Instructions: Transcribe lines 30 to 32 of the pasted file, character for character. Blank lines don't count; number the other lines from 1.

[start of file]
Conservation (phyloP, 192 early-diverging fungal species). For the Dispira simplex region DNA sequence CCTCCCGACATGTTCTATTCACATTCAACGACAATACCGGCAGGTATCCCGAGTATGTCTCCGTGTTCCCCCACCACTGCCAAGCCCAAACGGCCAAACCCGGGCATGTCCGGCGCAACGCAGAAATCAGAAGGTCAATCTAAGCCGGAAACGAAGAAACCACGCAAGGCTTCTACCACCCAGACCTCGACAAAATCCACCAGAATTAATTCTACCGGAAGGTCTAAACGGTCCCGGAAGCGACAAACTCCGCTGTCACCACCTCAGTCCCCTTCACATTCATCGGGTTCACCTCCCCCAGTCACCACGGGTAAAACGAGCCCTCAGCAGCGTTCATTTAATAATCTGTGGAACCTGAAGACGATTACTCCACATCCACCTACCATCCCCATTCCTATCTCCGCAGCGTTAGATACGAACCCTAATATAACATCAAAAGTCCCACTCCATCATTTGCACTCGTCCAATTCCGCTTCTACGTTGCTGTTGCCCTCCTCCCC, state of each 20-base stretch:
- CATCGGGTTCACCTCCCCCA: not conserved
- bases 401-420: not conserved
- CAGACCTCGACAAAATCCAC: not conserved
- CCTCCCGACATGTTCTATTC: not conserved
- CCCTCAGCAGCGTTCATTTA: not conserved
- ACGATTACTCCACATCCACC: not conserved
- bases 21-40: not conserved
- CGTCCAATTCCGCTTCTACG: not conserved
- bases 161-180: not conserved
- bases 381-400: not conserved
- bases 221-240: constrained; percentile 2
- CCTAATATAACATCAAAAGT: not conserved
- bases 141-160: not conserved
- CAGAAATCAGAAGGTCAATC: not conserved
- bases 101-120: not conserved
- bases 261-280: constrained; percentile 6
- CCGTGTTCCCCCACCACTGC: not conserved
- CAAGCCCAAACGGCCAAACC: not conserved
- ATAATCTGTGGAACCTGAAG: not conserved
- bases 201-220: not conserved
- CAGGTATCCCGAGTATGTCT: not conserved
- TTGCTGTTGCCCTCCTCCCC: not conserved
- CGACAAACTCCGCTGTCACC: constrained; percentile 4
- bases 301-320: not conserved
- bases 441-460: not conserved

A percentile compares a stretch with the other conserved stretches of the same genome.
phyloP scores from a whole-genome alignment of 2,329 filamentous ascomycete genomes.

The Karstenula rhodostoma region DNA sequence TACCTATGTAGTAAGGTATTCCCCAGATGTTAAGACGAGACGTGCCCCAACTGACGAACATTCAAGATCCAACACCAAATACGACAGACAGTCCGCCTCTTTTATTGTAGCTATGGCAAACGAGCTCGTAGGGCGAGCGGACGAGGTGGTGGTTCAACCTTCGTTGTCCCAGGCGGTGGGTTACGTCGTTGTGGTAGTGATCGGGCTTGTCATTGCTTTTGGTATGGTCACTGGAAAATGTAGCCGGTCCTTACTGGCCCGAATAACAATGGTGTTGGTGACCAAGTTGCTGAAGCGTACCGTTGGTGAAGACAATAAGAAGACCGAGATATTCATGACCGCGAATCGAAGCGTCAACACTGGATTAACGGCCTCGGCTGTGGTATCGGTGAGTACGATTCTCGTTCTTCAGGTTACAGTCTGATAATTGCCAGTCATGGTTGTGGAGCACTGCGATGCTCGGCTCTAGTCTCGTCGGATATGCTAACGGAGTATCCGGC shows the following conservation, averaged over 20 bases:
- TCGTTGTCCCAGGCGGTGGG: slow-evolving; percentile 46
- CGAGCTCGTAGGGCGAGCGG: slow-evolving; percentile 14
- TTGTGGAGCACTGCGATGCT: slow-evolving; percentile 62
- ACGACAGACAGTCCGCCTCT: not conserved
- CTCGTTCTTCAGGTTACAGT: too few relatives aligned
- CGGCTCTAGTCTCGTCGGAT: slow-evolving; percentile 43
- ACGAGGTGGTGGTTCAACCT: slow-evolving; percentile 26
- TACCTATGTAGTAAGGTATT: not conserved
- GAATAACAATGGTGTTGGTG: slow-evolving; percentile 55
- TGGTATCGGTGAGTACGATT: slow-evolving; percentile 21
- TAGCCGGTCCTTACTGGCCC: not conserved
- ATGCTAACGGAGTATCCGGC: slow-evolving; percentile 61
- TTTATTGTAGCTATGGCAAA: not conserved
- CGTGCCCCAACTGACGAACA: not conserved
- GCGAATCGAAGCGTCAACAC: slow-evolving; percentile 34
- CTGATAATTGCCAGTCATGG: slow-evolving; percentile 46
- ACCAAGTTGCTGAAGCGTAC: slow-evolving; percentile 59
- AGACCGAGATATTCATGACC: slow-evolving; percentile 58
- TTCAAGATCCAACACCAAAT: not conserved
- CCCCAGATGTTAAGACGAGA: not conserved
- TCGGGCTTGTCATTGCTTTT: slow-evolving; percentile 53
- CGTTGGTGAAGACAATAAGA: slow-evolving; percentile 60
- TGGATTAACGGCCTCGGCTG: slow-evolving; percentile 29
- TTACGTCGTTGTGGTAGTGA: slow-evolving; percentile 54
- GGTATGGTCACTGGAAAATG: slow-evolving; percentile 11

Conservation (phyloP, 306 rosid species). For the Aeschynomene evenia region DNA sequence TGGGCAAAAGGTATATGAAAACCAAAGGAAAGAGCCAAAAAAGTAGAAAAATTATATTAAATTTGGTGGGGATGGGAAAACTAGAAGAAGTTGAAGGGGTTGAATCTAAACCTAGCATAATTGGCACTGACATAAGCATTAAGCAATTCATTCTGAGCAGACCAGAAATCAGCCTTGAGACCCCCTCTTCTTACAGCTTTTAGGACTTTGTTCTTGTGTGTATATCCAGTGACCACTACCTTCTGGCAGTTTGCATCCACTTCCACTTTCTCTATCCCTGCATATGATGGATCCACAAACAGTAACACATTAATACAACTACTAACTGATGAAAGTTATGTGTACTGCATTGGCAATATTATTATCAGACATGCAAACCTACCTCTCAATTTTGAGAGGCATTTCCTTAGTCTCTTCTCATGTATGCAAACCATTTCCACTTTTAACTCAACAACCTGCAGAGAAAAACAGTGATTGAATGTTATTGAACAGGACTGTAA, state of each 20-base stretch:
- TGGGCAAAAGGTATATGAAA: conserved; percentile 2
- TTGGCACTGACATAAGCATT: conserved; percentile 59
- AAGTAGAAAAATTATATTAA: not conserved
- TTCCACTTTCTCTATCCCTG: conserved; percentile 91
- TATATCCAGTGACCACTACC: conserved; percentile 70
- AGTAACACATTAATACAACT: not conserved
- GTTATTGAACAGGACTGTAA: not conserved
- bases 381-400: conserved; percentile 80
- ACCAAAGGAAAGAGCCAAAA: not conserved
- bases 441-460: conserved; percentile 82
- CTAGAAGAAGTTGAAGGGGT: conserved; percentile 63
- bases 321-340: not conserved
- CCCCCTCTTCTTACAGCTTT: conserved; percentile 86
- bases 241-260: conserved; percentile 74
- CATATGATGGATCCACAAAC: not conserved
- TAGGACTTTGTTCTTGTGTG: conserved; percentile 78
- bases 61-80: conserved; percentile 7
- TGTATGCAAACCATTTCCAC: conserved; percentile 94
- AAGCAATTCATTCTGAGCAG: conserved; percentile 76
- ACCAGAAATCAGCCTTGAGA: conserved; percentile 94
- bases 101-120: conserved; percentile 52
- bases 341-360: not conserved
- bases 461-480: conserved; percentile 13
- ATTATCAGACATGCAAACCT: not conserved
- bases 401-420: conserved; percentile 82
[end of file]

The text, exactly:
- TCGTTGTCCCAGGCGGTGGG: slow-evolving; percentile 46
- CGAGCTCGTAGGGCGAGCGG: slow-evolving; percentile 14
- TTGTGGAGCACTGCGATGCT: slow-evolving; percentile 62